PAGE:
French artist and filmmaker Philippe Parreno rose to prominence in the 1990s alongside peers Pierre Huyghe, Rirkrit Tiravanija, Liam Gillick, Douglas Gordon, and Dominique Gonzalez-Foerster, under the rubric of relational aesthetics. This was a predicament defined in 1998 by the French art critic Nicolas Bourriaud to describe artworks that disperse authorial voice and denature art objects into a network of social relations. To this day Parreno continues to conceive artworks as scripted spaces in which events unfold. Through film, sculpture, performance, drawing, and text, his exhibitions engage viewers’ multiple senses and points of perspective.
Parreno’s earliest works examined the formation of images and their mode of exhibition. In 1999, along with Huyghe, Parreno purchased the rights to a Japanese manga figure they named Annlee. Together they invited other artists to produce works using her likeness before transferring her copyright to the Annlee Association, a legal entity that assured Annlee ownership of her own image. Parreno has since sought new ways to expand artworks as spatial and durational environments. Zidane: A 21st Century Portrait (2006) is a mesmerizing portrait of an individual unfolded in time. Shot by cinematographer Darius Khondji, seventeen synchronized cameras follow the French football star Zinedine Zidane throughout an entire match, accompanied only by the player’s subtitled thoughts and a soundtrack by the Scottish postrock band Mogwai. A more recent venture with Hans-Ulrich Obrist is an exhibition delimited not by space but by time.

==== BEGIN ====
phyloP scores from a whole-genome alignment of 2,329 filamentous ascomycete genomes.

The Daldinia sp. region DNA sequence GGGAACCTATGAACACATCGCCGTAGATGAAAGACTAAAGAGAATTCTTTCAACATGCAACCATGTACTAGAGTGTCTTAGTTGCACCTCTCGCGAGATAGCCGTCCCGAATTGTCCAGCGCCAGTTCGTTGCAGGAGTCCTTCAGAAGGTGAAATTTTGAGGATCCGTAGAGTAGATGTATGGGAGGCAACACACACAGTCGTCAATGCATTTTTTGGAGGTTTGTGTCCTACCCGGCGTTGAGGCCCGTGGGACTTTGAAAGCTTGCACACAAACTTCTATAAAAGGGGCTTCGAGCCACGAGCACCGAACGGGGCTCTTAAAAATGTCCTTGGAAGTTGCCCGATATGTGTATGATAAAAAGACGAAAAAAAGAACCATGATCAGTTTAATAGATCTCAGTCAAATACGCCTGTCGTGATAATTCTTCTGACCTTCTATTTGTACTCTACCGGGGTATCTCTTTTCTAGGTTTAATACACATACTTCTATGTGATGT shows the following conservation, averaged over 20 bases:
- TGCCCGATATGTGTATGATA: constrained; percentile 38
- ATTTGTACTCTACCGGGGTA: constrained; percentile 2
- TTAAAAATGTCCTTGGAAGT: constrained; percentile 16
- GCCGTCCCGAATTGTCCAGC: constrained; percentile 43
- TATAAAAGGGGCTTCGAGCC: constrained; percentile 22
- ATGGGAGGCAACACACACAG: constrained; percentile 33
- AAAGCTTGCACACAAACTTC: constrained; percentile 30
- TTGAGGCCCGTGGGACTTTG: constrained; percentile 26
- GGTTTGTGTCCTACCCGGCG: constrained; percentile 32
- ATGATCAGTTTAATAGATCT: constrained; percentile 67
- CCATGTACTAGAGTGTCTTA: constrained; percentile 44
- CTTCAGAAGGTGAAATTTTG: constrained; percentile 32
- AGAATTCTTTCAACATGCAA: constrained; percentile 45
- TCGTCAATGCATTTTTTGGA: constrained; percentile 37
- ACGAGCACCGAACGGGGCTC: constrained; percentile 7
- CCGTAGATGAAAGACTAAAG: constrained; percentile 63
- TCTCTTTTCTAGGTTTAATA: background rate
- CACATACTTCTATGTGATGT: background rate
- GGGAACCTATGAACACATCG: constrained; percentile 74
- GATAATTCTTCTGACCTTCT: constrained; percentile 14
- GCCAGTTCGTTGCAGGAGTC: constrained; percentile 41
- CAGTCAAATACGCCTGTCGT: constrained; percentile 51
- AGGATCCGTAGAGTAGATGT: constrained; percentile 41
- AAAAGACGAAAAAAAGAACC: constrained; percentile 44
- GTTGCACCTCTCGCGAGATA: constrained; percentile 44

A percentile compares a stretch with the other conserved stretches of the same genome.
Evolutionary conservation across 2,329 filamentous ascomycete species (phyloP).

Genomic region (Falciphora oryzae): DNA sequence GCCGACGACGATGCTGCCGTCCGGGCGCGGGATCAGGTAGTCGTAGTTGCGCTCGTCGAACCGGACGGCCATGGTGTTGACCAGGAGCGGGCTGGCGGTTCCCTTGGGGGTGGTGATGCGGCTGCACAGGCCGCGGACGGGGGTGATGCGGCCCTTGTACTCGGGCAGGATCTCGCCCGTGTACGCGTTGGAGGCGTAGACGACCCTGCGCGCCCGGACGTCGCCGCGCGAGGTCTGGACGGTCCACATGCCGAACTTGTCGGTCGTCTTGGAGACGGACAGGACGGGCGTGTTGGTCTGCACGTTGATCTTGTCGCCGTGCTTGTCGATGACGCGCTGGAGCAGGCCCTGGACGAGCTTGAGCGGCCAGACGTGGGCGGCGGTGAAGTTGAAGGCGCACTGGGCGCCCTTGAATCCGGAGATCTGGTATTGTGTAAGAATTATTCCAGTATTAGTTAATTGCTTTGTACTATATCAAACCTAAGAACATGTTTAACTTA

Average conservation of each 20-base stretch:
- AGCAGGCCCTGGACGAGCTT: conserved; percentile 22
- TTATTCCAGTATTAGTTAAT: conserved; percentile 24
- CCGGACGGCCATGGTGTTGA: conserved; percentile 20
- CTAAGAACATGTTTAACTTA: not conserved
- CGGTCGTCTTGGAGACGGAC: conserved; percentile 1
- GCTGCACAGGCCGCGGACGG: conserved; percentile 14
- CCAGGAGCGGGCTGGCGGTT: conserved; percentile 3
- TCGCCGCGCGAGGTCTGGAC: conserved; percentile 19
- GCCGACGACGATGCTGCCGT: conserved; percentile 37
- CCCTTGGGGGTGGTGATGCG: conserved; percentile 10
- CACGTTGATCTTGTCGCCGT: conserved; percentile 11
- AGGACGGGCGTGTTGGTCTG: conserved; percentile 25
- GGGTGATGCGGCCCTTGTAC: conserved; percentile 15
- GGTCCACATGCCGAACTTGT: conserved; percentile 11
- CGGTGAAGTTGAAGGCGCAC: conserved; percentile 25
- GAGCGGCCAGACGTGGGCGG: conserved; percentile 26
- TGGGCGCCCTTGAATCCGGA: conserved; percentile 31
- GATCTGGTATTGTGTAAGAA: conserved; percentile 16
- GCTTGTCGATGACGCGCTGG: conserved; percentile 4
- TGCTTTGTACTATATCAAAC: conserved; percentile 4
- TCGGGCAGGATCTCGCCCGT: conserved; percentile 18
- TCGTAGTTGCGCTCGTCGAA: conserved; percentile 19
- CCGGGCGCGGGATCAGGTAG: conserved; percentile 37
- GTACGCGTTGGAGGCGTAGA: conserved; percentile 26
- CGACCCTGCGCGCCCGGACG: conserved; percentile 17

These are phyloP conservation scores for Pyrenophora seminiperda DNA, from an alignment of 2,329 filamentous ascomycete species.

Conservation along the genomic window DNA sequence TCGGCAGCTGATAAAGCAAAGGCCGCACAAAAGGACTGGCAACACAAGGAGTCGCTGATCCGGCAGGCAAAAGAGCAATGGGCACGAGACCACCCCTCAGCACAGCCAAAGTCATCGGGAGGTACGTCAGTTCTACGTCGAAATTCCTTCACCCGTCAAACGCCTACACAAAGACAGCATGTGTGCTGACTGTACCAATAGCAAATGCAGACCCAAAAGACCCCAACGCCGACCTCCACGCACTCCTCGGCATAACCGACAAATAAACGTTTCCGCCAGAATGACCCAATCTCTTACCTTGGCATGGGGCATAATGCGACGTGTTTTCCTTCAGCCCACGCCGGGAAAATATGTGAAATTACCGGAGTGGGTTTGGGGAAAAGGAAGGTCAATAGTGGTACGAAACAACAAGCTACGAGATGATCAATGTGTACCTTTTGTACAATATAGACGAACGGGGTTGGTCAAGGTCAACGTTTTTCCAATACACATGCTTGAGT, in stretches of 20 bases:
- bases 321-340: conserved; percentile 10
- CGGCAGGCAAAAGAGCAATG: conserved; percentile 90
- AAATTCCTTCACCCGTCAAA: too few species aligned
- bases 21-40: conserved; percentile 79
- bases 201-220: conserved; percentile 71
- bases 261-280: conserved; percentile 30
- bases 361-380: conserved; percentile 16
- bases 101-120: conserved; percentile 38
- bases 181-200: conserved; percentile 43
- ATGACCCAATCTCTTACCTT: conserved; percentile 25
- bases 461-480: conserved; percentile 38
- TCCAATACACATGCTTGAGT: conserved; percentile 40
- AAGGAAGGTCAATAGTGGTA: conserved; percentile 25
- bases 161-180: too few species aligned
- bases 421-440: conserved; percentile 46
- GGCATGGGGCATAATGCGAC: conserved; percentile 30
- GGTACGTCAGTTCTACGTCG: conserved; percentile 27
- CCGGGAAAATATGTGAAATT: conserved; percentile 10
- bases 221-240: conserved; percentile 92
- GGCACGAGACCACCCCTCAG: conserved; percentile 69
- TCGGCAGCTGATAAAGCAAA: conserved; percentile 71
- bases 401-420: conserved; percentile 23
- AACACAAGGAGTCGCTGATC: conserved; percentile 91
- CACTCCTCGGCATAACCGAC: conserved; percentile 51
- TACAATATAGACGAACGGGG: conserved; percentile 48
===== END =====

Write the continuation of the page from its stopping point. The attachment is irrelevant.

Parreno’s desire to appoint works to a specific location and duration is in part indebted to conceptual artist Daniel Buren’s in situ sculptural interventions. His contribution for the Biennale is split between two sites. In the Giardini, intended to be experienced as a video game, Parreno creates an immersive, participatory event that navigates across multiple spaces. No longer confined to a scripted space, Parreno transforms this work into an opportunity to structure experience beyond the museum walls. Meanwhile, at the Arsenale, his installation Flickering Lights infiltrates several galleries and guides us deeper into the exhibition.